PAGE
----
Leadership Lessons

  • In this world instructions were given with the full belief they would be implemented and followed – in effect orders.


Why Good Ideas Die #81 #cong18


Ideas fail for lots of logical reasons but is there a more sinister reason.

4 Key Takeaways:

  1. Ideas sometime perish due to vested interests
  2. We need to look beyond personal gain to truly realise our potential
  3. Ideas can be circular in nature and good ones can bounce back
  4. Strong leadership and societal change needed

About Billy Kennedy:

Retired claims inspector and mechanic.  Proud father and grandfather.  Late adopter of technology and ever curious mind.

Contacting Billy Kennedy:

Apparently I am on lots of social media platforms courtesy of my family but probably best to email me.

By Billy Kennedy

Whilst reading the other submissions there are lots of common threads about why ideas don’t happen.  Some never left the dreaming phase and suffered due to lack of implementation which is the really hard part.  Some were bad ideas that probably suffered from mental blinkering or were ego led.  Some just suffered from bad timing – too early or too late. Some just did not have the resourcing or did not make economic sense.  Some lacked the leadership or will to make them happen. Some due to external macro forces or a sense of urgency and competed against the continually changing set of priorities.  The list goes on.

After a life time of watching from afar one reason that is deeply hidden in human psychie is the vested interests.  This thorny area is a field day for conspiracy theories but there is evidence of short minded vested interests that frequently are very powerful and can suppress even the best of ideas.  Even ideas that have manifested themselves in robust and seemingly good products.

One such one is the early electric car, which thankfully has now finally moved beyond the early attempts to quash it dominance.

This theme was explored in the 2006 documentary ‘Who Killed the Electric Car’ .  The Wikipedia link gives a full narrative about it and if you have time the YouTube link below is worth reading.

Here’s a short summary or this sort story.  In 1990 5,000 electric cars were designed by a collection of car manufacturers and leased to owners only to be eventually recalled and destroyed.  The rationale was that there was a lack of consumer interest but the more likely and documented reason was the fear of the oil companies and manufacturers about the implications to their business models.  Lots of groups from high ranking politicians were implicated and the testimony of the person who ran the leasing programme about the effectiveness of the car ran contrary to the public statement of the vested interests.

As human beings were are incredibly resourceful but equally destructive.  We welcome change and we equally fear it.  We can destroy ideas, concepts, policies and products because they can seem to threaten our existence.  The strongest motivation tends to be financial but we can tend to continue to embrace bad ideas because the new ones seem alien to us and we feel emotionally bound to something more familiar.  Left to individual interests we are frequently unwilling to bare the possible pain of something new that could have a much wider benefit to society.  Think politics down to local interests.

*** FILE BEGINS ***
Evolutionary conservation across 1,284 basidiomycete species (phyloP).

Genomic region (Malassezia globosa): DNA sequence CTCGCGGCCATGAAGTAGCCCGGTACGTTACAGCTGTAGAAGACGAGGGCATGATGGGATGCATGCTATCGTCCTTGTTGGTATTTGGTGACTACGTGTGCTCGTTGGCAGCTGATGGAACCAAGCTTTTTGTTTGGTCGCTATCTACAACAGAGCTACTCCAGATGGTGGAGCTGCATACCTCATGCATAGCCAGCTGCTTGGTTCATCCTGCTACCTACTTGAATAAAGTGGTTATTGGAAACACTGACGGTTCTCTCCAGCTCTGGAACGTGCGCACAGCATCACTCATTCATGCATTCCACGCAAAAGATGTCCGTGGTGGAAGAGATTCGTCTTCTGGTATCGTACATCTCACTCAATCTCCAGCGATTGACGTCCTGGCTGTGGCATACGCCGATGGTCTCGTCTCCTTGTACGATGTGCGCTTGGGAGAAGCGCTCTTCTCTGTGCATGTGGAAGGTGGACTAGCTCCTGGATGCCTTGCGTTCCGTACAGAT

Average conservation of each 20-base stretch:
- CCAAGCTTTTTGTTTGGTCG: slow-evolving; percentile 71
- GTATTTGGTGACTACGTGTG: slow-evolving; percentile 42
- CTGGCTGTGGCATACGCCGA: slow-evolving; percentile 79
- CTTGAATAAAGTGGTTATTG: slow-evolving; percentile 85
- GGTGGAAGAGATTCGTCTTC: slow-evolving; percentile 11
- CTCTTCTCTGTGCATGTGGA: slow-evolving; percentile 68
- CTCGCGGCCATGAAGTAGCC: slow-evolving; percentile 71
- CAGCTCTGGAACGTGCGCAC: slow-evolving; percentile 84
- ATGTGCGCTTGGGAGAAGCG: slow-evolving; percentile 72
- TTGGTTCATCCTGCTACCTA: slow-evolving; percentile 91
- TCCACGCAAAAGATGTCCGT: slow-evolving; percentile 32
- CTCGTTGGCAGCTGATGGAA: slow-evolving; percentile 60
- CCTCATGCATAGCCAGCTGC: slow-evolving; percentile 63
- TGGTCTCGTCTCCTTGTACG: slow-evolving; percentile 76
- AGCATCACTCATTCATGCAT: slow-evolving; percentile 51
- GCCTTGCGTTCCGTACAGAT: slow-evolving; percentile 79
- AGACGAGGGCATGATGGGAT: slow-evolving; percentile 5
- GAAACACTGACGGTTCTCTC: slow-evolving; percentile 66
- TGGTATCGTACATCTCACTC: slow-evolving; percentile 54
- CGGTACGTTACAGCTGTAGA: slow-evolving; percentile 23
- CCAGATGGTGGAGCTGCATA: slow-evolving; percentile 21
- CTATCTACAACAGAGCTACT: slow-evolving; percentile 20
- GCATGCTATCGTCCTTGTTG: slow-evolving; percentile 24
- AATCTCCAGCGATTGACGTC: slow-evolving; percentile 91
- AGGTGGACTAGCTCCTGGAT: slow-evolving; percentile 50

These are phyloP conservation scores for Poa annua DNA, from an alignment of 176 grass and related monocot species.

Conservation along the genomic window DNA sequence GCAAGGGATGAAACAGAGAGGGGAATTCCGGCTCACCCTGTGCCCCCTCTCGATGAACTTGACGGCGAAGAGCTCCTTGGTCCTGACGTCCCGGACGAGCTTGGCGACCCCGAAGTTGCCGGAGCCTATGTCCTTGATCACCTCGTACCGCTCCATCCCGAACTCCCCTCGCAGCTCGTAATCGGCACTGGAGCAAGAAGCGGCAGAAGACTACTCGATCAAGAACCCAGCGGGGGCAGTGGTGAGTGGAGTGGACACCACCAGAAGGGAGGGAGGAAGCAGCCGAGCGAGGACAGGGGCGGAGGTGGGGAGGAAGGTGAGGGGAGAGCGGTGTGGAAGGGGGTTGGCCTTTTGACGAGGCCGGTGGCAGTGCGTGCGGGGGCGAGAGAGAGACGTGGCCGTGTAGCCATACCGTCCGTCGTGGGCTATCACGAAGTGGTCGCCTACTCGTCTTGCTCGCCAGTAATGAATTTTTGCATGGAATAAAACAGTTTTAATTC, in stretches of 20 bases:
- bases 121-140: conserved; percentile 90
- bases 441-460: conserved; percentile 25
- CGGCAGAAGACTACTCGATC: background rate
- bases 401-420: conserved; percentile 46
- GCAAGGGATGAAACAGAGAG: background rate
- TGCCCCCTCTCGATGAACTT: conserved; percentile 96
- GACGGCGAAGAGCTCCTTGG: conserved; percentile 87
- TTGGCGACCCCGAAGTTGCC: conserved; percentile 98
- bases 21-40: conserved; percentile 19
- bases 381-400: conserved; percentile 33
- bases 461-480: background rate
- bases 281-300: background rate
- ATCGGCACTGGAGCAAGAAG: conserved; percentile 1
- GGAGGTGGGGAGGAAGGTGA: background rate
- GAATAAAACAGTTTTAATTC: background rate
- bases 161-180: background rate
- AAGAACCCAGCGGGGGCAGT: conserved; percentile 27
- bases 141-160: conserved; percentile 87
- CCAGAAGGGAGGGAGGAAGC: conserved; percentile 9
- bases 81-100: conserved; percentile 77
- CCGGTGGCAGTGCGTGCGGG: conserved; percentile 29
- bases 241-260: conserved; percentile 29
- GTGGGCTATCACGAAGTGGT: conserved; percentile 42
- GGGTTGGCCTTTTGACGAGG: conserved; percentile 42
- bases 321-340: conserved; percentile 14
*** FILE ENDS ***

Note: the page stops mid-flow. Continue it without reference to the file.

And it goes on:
I am continually amazed to see the impact of strong leadership, political will and the ability to engender support for ideas that can bring people from the extremes back into more moderate views but also dismayed to see how we can be swayed into a train of thinking that is clearly not for the better good.

I do not doubt the human race’s ability to solve big problems with great ideas. Our engineering and creativity grows exponentially every day but the personal survival instinct is so strong that I see that we have a long way to go until we can fully embracing ideas that act in the betterment of all our lives and not just the few.  Maybe its time we exercise personal demons and look at new ideas from a higher shared goal perspective.  I would settle for even acknowledging them as a step forward.

On a different spectrum I have some thoughts on ideas that I personally was fascinated by that never really moved forward, despite their outer appearance of potential and I have never really found good reasons why not.  Included on my personal list are:

Early steam cars.  Over 40 years ago Bolands has a steam car – yes steam – that had no gear box and was powered by fire.  The carbide lamp that powered my fathers push bike light almost a century ago.  The hydrogen car (early ones were akin to a ticking bomb with later hydrogen blocks have more potential).  Micro hydro generators on rivers replacing defunct mills.

And finally we live in a cyclical world.  We tore up trams only to spend billions putting the lines back in.  My childhood memories are full of electric laundry trucks and milk delivery floats, only to be replaced by polluting equivalents and now the return back to electric.

I am conscious that complex factors were to play with many of my examples but I firmly believe that we need to evolve as a species to truly make the most of the ideas that our incredible race is able to produce.

On a more upbeat closing note here are some quirky ideas that never caught on.